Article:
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Second symposium on meditation “The Effects of Meditation on Spirituality”, 3rd Unit

Second symposium on meditation “The Effects of Meditation on Spirituality”, 3rd Unit

                    On October 3, 2015, Unit 3 of the Toyo University International Research Center for Philosophy (IRCP) held its second symposium on meditation at the Toyo University Hakusan Campus (Sky Hall, 16th floor, Building 2). Titled “The Effects of Meditation on Spirituality,” the symposium led off with opening remarks by IRCP researcher Watanabe Shogo followed by talks from three presenters. (For details regarding the first symposium, please see Journal of International PhilosophySupplement No. 6, “Toward a Philosophy of Coexistence: The Realities and Issues of Coexistence Among Religions” [February 2015].) Professor Haya Tatsuo (Aomori Public University) began with a paper titled, “The Objectives of Meditation and Its Utility.” He touched on topics such as Gautama Buddha having meditated to resolve suffering rather than to obtain a certain desired emotional state, as well as how to use meditation with its various functions depending on

us. Mr. Phrapongsak Kongkarattanaruk (visiting instructor, Ryukoku University) spoke next on “Meditation Methods in Thai Buddhism: Clearing Shadows in the Soul and Restoring the Original Inner Light.” Phrapongsak outlined the meditation techniques handed down in Theravada Buddhism that started in the early years of the Buddhist tradition, as well as the techniques used in Thai Buddhism today. His presentation included 10 minutes of actual meditation practice. Finally, Professor Nagasawa Tetsu (Kyoto Bunkyo University) presented some of the latest findings from neuroscience regarding the effects of meditation and their implication to the modern culture and education in a paper titled “The Neuroscience of Meditation and the Paradigm of Self-Transformation in the 21st Century.”  Meanwhile, he also pointed out the incapability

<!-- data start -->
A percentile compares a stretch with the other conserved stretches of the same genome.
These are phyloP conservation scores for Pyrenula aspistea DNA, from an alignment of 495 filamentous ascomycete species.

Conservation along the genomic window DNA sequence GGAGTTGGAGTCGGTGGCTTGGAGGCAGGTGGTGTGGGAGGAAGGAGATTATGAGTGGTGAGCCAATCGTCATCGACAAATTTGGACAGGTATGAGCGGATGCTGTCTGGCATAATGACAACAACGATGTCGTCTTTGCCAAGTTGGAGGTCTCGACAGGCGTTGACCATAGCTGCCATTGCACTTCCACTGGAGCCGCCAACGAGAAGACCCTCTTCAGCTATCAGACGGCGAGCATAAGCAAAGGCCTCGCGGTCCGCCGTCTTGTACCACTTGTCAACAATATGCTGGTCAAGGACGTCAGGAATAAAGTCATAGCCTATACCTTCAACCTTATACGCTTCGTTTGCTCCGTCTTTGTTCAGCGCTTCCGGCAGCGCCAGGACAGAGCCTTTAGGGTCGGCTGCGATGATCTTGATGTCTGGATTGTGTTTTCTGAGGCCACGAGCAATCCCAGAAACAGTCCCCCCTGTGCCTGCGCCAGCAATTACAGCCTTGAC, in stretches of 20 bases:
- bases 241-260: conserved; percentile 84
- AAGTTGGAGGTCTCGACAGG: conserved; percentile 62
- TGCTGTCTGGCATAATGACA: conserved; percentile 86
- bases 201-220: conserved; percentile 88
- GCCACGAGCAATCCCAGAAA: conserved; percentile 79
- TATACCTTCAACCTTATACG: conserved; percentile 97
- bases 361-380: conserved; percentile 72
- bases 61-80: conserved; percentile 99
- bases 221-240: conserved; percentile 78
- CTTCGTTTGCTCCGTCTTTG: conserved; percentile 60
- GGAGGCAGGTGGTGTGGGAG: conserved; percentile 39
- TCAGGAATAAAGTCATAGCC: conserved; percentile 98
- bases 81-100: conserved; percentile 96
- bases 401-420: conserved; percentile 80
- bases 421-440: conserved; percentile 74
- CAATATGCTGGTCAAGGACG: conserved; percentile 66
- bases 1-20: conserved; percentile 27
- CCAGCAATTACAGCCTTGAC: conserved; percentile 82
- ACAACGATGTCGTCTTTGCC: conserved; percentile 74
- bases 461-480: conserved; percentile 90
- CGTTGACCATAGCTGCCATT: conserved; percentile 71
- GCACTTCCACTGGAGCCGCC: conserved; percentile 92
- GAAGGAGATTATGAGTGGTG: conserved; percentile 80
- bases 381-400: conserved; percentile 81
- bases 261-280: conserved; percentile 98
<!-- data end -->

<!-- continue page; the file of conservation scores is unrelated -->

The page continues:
of modern science in explaining such phenomena as "thug dam" and the manifestaiton of relics found in theTibetan Buddhist tradition.

                   In the general discussion session that followed, visitors to the symposium offered enthusiastic questions on such topics as the effects of meditation and the significance of meditating in groups, which were thoroughly answered by the presenters. With some 60 people on hand, the event was an overall success.

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